Frank Rich and Liberal Fatigue

Liberals whose nerves have been shot recently by this or that political development should probably just take a little time off to wallow in Frank Rich’s defeatist essay at New York suggesting that the American conservative movement–like the nuke-impervious cockroach, no less!–will eventually inherit the earth. Rich lovingly collects past premature obituaries for the Right going back to Barry Goldwater, and suggests that via a combination of deep pathological strains in the American psyche and the fecklessness of the Right’s opponents, the permanent campaign of 1964 will eventually win. Indeed, he even calculates that conservatives will get out of the GOP’s demographic trap by ruthlessly sacrificing nativists and regaining a competitive position with Latinos.

Depressing as it is, Rich’s tale of endlessly persistent and resourceful wingnuts is worth reading, particularly for those who haven’t connected the dots and seen in the Tea Party Movement simply the latest version of the folk who captured the GOP for Goldwater in 1964, carried his Viva Ole! cheer right into Reagan’s various campaigns, and helped create the “Republican Revolution” of 1994 and the electoral coup of 2000. These people have a deeply cynical and manipulative attitude towards Mitt Romney, much as their forebears would have exhibited towards his father if he had ever won the GOP presidential nomination. And as Rich stresses, they are in politics for the long run, and figure that if they don’t win now they’ll win later, and disable the New Deal and Great Society with speed and dexterity once they have the opportunity.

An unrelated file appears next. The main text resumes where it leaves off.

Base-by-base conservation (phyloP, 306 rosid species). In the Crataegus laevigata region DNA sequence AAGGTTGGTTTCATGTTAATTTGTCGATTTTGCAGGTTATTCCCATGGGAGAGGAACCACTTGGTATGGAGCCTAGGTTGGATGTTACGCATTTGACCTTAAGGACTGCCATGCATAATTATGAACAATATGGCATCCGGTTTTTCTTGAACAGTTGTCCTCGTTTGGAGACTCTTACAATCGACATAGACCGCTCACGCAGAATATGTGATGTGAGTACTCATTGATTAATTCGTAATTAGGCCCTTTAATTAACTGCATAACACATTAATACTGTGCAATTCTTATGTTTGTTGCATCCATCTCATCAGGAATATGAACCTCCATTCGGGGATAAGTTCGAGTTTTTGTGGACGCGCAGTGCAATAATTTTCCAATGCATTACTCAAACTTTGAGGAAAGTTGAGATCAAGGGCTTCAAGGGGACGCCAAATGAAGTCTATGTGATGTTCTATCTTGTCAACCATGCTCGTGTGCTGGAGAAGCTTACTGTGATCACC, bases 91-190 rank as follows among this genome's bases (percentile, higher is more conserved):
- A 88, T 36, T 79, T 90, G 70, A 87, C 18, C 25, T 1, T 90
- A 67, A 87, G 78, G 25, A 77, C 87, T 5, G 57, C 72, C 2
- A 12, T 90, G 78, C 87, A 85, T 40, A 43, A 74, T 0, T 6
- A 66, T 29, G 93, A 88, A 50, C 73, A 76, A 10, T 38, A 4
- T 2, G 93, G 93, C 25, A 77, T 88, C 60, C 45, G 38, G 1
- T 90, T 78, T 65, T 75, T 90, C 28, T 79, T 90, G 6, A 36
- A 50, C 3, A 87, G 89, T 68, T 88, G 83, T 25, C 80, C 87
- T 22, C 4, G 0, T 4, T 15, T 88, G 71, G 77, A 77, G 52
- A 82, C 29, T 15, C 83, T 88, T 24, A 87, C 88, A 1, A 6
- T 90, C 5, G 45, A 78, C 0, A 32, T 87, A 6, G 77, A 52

That’s worth keeping in mind during the contemporary discussion of what Mitt Romney would “really” do as president. To a greater extent than ever before, his party is in the grip of the conservative movement, which will not hesitate to make Mitt Romney’s life a living hell if he crosses them. I simply can’t imagine him beginning his presidency by announcing that he and Paul Ryan have changed their minds and won’t be trying to implement that budget on a party-line vote after all.

But any way you slice it, liberals need to have a better understanding of the conservative movement’s long-term goals and short-term tactics. As Rich says, they are not going anywhere any time soon. And yes, they can be exhausting.

Ed Kilgore

Ed Kilgore is a contributing writer to the Washington Monthly. He is managing editor for The Democratic Strategist and a senior fellow at the Progressive Policy Institute. Find him on Twitter: @ed_kilgore.